Border agency adds screening questions after complaints about airport disarray
New arrivals will also be required to acknowledge that they're being asked to self-isolate for two weeks to keep COVID-19 from spreading
OTTAWA — The Canada Border Services Agency announced new screening questions for travellers arriving March 16 following a weekend of disarray at points of entry into the country, especially airports.
While the federal government wants people returning to Canada from abroad to stay in isolation for 14 days, travellers reported customs officials weren’t routinely providing the direction to new arrivals, prompting fear, anger and frustration.
Automated questionnaires administered through touchscreens at entry points will now ask anyone and everyone who is arriving from overseas whether they have coughs, difficulty breathing or are feeling feverish, the CBSA said on Twitter.
New arrivals will also be required to acknowledge that they’re being asked to self-isolate for two weeks to keep COVID-19 from spreading.
Provinces and municipalities are stepping up their own efforts at local airports.
Montreal health officials say civil security and public-health workers will be at Montreal-Trudeau International Airport to remind travellers they must self-isolate upon returning to Canada.
Dr. Mylene Drouin, Montreal’s director of public health, said the measures are needed because travellers arriving in the province did not appear to be taking Quebec’s order requiring two weeks of isolation seriously.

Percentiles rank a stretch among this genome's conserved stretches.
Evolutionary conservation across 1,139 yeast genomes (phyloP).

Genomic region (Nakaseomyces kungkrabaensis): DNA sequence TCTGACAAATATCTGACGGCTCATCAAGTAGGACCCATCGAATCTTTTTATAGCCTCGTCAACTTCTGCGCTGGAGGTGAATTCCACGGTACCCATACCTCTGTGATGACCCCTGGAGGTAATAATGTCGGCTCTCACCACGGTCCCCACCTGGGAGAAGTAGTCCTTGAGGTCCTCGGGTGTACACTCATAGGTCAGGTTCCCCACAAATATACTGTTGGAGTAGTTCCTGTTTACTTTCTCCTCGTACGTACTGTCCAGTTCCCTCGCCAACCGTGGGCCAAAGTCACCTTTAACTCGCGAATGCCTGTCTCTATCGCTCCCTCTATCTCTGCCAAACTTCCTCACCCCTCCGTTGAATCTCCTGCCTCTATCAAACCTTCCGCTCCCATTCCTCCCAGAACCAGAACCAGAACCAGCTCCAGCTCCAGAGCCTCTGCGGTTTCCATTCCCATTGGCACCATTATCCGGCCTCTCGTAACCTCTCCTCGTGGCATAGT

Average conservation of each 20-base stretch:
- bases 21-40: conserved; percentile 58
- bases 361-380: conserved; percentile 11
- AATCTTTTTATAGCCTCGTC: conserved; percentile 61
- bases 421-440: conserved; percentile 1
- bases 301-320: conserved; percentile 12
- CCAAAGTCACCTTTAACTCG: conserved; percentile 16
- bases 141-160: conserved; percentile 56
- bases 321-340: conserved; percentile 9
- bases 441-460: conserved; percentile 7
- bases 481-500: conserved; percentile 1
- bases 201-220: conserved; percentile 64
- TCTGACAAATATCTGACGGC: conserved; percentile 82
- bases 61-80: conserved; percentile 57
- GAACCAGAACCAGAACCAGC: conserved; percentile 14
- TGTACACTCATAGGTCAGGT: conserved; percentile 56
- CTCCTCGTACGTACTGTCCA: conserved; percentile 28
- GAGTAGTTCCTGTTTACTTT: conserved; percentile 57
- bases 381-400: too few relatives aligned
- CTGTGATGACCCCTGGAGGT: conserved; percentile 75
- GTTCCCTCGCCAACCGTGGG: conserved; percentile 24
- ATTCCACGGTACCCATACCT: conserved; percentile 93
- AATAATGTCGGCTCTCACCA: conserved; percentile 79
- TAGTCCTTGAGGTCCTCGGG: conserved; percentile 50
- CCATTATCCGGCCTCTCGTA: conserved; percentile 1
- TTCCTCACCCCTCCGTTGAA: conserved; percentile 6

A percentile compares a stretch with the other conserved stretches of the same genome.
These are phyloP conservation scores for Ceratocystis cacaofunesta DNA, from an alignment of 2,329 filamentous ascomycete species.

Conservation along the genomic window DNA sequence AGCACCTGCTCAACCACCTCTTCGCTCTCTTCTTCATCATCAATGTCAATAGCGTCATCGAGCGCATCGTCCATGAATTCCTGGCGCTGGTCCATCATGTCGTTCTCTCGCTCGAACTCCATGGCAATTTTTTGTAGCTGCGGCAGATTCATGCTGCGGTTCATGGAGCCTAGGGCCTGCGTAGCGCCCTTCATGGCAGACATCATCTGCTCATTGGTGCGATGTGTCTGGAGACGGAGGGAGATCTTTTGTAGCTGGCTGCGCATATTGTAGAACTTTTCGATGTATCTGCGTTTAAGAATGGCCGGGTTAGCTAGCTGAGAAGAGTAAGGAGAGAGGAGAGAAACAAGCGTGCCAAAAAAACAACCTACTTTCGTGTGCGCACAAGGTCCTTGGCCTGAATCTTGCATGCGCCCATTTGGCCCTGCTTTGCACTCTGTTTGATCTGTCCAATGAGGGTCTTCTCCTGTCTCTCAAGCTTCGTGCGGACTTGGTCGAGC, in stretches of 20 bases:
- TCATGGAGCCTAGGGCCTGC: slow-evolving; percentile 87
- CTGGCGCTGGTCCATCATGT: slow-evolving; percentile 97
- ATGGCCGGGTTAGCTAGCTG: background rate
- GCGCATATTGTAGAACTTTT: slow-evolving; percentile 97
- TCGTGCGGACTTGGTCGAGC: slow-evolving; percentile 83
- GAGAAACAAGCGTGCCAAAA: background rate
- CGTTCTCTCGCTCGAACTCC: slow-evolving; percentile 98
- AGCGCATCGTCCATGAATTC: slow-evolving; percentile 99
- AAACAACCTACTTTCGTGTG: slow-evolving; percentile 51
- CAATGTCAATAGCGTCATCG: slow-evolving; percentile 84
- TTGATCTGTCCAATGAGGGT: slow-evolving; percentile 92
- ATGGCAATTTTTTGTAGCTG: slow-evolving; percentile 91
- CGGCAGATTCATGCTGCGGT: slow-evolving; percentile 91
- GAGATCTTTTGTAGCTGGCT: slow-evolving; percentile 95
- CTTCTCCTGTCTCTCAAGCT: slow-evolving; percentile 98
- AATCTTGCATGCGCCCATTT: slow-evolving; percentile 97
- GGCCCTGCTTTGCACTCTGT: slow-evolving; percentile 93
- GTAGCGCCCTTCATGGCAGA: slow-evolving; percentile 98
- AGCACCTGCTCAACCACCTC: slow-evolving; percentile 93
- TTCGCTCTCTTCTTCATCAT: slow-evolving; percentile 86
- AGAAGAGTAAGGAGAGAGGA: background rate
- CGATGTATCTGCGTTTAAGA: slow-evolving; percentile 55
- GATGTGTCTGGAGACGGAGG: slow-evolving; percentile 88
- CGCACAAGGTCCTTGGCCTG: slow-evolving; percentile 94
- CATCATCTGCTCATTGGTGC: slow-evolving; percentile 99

The recently trained additional staff are to be on the ground March 16.
Travellers will pass by the employees before they leave the airport and be given information sheets and asked to note their symptoms and take their temperatures twice a day during the isolation period, Drouin said.
Montreal Mayor Valerie Plante said travellers must be made aware that upon arriving in Canada, they cannot go to work, school or anywhere else for two weeks.
Alberta Premier Jason Kenney also said Sunday that he was directing provincial officials to check up on airports in the province after he visited Edmonton International Airport to investigate reports of inadequate screening of international travellers.
The union representing Canada’s border officers was also set to meet with the CBSA on Monday after raising concerns last week about a lack of information and guidance to its members, one of whom has tested positive for COVID-19.
There were 324 confirmed cases of COVID-19 in Canada as of March 16 and another 17 probable cases, according to the Public Health Agency of Canada. One person has died of the respiratory illness.
— With files from Sidhartha Banerjee in Montreal